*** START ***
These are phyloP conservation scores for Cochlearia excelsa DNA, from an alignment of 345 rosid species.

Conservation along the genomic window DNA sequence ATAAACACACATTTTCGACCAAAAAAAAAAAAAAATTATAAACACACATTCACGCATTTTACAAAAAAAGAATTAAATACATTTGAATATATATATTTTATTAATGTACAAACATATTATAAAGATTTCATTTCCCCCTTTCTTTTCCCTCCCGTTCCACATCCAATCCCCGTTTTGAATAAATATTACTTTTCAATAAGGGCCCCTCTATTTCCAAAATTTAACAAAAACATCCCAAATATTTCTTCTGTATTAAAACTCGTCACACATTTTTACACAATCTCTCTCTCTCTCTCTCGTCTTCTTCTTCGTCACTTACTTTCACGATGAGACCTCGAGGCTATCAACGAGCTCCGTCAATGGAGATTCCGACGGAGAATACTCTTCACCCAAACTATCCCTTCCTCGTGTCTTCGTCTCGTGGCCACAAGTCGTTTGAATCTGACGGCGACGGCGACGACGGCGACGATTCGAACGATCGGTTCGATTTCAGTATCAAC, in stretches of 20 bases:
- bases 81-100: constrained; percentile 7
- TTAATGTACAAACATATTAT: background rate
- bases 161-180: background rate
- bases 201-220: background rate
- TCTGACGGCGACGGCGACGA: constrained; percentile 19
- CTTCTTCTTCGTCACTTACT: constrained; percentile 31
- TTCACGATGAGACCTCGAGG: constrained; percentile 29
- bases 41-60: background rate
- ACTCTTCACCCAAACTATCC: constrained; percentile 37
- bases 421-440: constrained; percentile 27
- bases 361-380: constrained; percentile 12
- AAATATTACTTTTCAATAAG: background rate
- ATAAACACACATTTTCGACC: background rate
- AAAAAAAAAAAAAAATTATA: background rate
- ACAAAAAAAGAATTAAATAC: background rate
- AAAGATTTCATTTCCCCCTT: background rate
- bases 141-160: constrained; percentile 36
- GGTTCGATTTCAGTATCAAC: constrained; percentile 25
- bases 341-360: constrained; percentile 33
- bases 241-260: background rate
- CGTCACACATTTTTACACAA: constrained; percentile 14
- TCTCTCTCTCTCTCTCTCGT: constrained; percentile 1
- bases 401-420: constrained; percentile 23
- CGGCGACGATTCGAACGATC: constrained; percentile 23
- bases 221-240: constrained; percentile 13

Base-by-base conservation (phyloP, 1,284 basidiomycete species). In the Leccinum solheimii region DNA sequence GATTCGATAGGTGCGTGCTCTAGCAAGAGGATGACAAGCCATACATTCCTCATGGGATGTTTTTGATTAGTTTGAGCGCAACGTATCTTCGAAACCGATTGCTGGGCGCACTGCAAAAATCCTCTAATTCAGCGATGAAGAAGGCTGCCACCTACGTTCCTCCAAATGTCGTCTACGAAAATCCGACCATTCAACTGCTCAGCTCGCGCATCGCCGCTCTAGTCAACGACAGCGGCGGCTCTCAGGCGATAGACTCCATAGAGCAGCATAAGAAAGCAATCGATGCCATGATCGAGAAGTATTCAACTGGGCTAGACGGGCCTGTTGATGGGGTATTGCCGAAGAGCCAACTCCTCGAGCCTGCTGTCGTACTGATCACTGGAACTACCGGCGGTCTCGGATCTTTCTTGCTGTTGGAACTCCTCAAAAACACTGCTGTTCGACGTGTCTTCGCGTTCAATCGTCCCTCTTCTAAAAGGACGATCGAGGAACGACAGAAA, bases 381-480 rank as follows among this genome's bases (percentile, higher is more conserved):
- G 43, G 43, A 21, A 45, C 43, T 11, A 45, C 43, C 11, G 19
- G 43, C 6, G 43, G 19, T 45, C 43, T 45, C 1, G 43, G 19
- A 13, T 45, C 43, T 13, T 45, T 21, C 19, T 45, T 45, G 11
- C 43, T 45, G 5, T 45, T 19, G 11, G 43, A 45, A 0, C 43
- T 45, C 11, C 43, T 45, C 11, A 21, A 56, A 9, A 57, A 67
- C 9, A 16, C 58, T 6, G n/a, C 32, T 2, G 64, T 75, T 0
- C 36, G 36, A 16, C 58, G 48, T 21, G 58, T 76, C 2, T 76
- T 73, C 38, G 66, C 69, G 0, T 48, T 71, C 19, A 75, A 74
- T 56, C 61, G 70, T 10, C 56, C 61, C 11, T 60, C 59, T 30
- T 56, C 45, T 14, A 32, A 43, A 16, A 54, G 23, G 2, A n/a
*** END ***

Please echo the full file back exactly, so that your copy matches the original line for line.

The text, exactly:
These are phyloP conservation scores for Cochlearia excelsa DNA, from an alignment of 345 rosid species.

Conservation along the genomic window DNA sequence ATAAACACACATTTTCGACCAAAAAAAAAAAAAAATTATAAACACACATTCACGCATTTTACAAAAAAAGAATTAAATACATTTGAATATATATATTTTATTAATGTACAAACATATTATAAAGATTTCATTTCCCCCTTTCTTTTCCCTCCCGTTCCACATCCAATCCCCGTTTTGAATAAATATTACTTTTCAATAAGGGCCCCTCTATTTCCAAAATTTAACAAAAACATCCCAAATATTTCTTCTGTATTAAAACTCGTCACACATTTTTACACAATCTCTCTCTCTCTCTCTCGTCTTCTTCTTCGTCACTTACTTTCACGATGAGACCTCGAGGCTATCAACGAGCTCCGTCAATGGAGATTCCGACGGAGAATACTCTTCACCCAAACTATCCCTTCCTCGTGTCTTCGTCTCGTGGCCACAAGTCGTTTGAATCTGACGGCGACGGCGACGACGGCGACGATTCGAACGATCGGTTCGATTTCAGTATCAAC, in stretches of 20 bases:
- bases 81-100: constrained; percentile 7
- TTAATGTACAAACATATTAT: background rate
- bases 161-180: background rate
- bases 201-220: background rate
- TCTGACGGCGACGGCGACGA: constrained; percentile 19
- CTTCTTCTTCGTCACTTACT: constrained; percentile 31
- TTCACGATGAGACCTCGAGG: constrained; percentile 29
- bases 41-60: background rate
- ACTCTTCACCCAAACTATCC: constrained; percentile 37
- bases 421-440: constrained; percentile 27
- bases 361-380: constrained; percentile 12
- AAATATTACTTTTCAATAAG: background rate
- ATAAACACACATTTTCGACC: background rate
- AAAAAAAAAAAAAAATTATA: background rate
- ACAAAAAAAGAATTAAATAC: background rate
- AAAGATTTCATTTCCCCCTT: background rate
- bases 141-160: constrained; percentile 36
- GGTTCGATTTCAGTATCAAC: constrained; percentile 25
- bases 341-360: constrained; percentile 33
- bases 241-260: background rate
- CGTCACACATTTTTACACAA: constrained; percentile 14
- TCTCTCTCTCTCTCTCTCGT: constrained; percentile 1
- bases 401-420: constrained; percentile 23
- CGGCGACGATTCGAACGATC: constrained; percentile 23
- bases 221-240: constrained; percentile 13

Base-by-base conservation (phyloP, 1,284 basidiomycete species). In the Leccinum solheimii region DNA sequence GATTCGATAGGTGCGTGCTCTAGCAAGAGGATGACAAGCCATACATTCCTCATGGGATGTTTTTGATTAGTTTGAGCGCAACGTATCTTCGAAACCGATTGCTGGGCGCACTGCAAAAATCCTCTAATTCAGCGATGAAGAAGGCTGCCACCTACGTTCCTCCAAATGTCGTCTACGAAAATCCGACCATTCAACTGCTCAGCTCGCGCATCGCCGCTCTAGTCAACGACAGCGGCGGCTCTCAGGCGATAGACTCCATAGAGCAGCATAAGAAAGCAATCGATGCCATGATCGAGAAGTATTCAACTGGGCTAGACGGGCCTGTTGATGGGGTATTGCCGAAGAGCCAACTCCTCGAGCCTGCTGTCGTACTGATCACTGGAACTACCGGCGGTCTCGGATCTTTCTTGCTGTTGGAACTCCTCAAAAACACTGCTGTTCGACGTGTCTTCGCGTTCAATCGTCCCTCTTCTAAAAGGACGATCGAGGAACGACAGAAA, bases 381-480 rank as follows among this genome's bases (percentile, higher is more conserved):
- G 43, G 43, A 21, A 45, C 43, T 11, A 45, C 43, C 11, G 19
- G 43, C 6, G 43, G 19, T 45, C 43, T 45, C 1, G 43, G 19
- A 13, T 45, C 43, T 13, T 45, T 21, C 19, T 45, T 45, G 11
- C 43, T 45, G 5, T 45, T 19, G 11, G 43, A 45, A 0, C 43
- T 45, C 11, C 43, T 45, C 11, A 21, A 56, A 9, A 57, A 67
- C 9, A 16, C 58, T 6, G n/a, C 32, T 2, G 64, T 75, T 0
- C 36, G 36, A 16, C 58, G 48, T 21, G 58, T 76, C 2, T 76
- T 73, C 38, G 66, C 69, G 0, T 48, T 71, C 19, A 75, A 74
- T 56, C 61, G 70, T 10, C 56, C 61, C 11, T 60, C 59, T 30
- T 56, C 45, T 14, A 32, A 43, A 16, A 54, G 23, G 2, A n/a